I’m first interested in ideas on building type, considering cost and layout flexibility and your experience and considerations.

  2. Doug says:

    Hi Bobby;
    I really appreciate all your updates and information about how to build a shop. I took to heart your information to take the time for the design. We were moving and I couldn’t start design until we found a new home. But when we found our new place I began rereading all your emails which I had saved and it made my shop very efficient. I didn’t end up with a 20 X 30 space so I had to make my shop a portable shop. The main tool of course was my Sawstop. I then positioned the rest of the tools around the walls of the 21 X 14 garage with the door open to saw large pieces of wood. The band saw pulls out a couple of feet to do my resawing, etc. This is all done by reading your thoughts and experiences and taking my time. Forced on me due to the move. Thanks for all you emails and thoughts. Every woodworker should start with your information to make a successful shop the first time.

  3. Dennis says:

    Hey, thanks for the sound proofing notes. I’m retired (or just shifting gears) and moving from east coast to west. Also from home with lots distance between houses to one with not so much. I have read numerous other articles about this topic however yours was a more friendly read. Good luck with your blog it’s clear you put a lot of time and thoughtful energy into it.

  4. Adam Loucks says:


    I really enjoyed your site!
    I have a three car garage where one of the stalls has turned into my shop. Readily accessible Power outlets and Dust collection are two keys to have an efficient, safe shop. many of my shop tools are on wheels which helps me use the space that I have efficiently.
    I really want a Stop Saw, I am jealous.
    I will continue to read your blog.
    -Adam Loucks
    Fresno, CA

  5. Harry says:

    After a couple of projects are out of the way, I plan use your advice and remove everything from the shop and then put everyhing back in an organized way. It feels like it should work, where other tries failed. Also, buying the Ferris book now. Thanks again for making this site.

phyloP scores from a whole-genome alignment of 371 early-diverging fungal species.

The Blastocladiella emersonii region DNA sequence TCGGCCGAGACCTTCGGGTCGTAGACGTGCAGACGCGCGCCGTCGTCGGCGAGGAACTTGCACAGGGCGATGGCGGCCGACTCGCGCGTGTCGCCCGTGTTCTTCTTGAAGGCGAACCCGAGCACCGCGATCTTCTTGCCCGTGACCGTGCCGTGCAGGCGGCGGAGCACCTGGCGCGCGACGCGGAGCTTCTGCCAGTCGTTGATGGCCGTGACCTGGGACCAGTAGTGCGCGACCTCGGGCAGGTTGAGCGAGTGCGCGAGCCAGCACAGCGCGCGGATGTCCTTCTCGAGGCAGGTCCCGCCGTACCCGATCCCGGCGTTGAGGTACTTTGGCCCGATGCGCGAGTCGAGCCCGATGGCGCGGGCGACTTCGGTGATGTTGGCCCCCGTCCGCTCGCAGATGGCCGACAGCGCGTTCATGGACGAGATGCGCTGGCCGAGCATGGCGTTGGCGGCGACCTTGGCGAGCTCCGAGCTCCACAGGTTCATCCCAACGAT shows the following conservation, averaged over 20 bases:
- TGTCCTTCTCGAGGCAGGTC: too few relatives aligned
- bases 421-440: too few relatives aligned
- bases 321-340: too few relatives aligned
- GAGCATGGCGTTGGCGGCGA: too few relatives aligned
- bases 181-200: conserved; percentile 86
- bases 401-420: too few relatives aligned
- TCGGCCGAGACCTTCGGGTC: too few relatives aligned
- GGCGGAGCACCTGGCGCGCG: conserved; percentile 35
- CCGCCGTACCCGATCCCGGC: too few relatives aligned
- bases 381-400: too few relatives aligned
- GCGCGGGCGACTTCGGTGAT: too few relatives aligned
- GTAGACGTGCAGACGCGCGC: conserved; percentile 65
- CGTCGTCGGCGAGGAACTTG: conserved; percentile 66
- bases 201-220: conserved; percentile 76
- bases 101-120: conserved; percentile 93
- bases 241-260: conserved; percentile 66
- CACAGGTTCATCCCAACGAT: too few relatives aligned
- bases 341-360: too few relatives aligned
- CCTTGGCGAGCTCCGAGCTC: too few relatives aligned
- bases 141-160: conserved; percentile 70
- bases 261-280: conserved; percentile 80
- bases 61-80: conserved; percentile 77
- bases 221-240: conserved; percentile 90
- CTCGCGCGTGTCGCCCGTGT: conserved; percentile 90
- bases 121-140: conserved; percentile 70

6. Harry says:

    I am grateful that I found your site. The advice on reconfiguring a shop and organizing your thoughts is useful to me and perfectly timed. Consistent with Getting Things Done (David Allen) — were you influenced by it? My small basement shop is a few machines with piles of everything else in between after having to rip out most of it to have a french drain installed.
    Also, I read your story and it could have been mine (M.E., drawn to woodworking and designing), except you were better at finding a way over the hurdles.

    • Bobby says:

      Thanks, Harry,

      Yep, I’ve read Getting Things Done, and also The 4-Hour Workweek by Tim Ferriss. Both have excellent strategies of dealing with time. I’m constantly applying the 80/20 rule to my designs and my shop time.

      A small shop is the toughest because when things are crammed in there it’s a deterrent to making the shop improvements, like using overhead space, walls, and drawers/ cabinets under machines to get things off the floor. That’s why it took me awhile to get my stuff together…

      PS don’t feel too bad; I had quite a few messy shops that didn’t meet my dream shop requirements. I still have quite a laundry list o’ things to do (like insulation…still)! Of course, it’ll never be perfect but I never want to stop working on it. It’s not just the end goal but I like the process too.

  7. Rick says:

    Hey Bobby
    Just starting to set up my shop and will use as much info from your experience as I can. I am starting with a large building (40×70), but want to be as efficient as possible. So far, I have a Sawstop PCS, Cyclone DC. lathe, chop saw, drill press, inadequate band saw, and some work tables. Hoping to add shaper, planer, real band saw, and jointer in the future.

  8. Lawrence says:

    Great site Bobby! This is an excellent resource for anyone who is looking to start his own wood shop or to improve the efficiency of an existing wood shop. Brings back memories of my 8th grade wood shop class.

    • Bobby says:

      Thanks, dude! I didn’t take woodshop in high school (I took art instead). I got into it because I wanted to make things that matched what I imagined. Mostly learned by making tons of mistakes…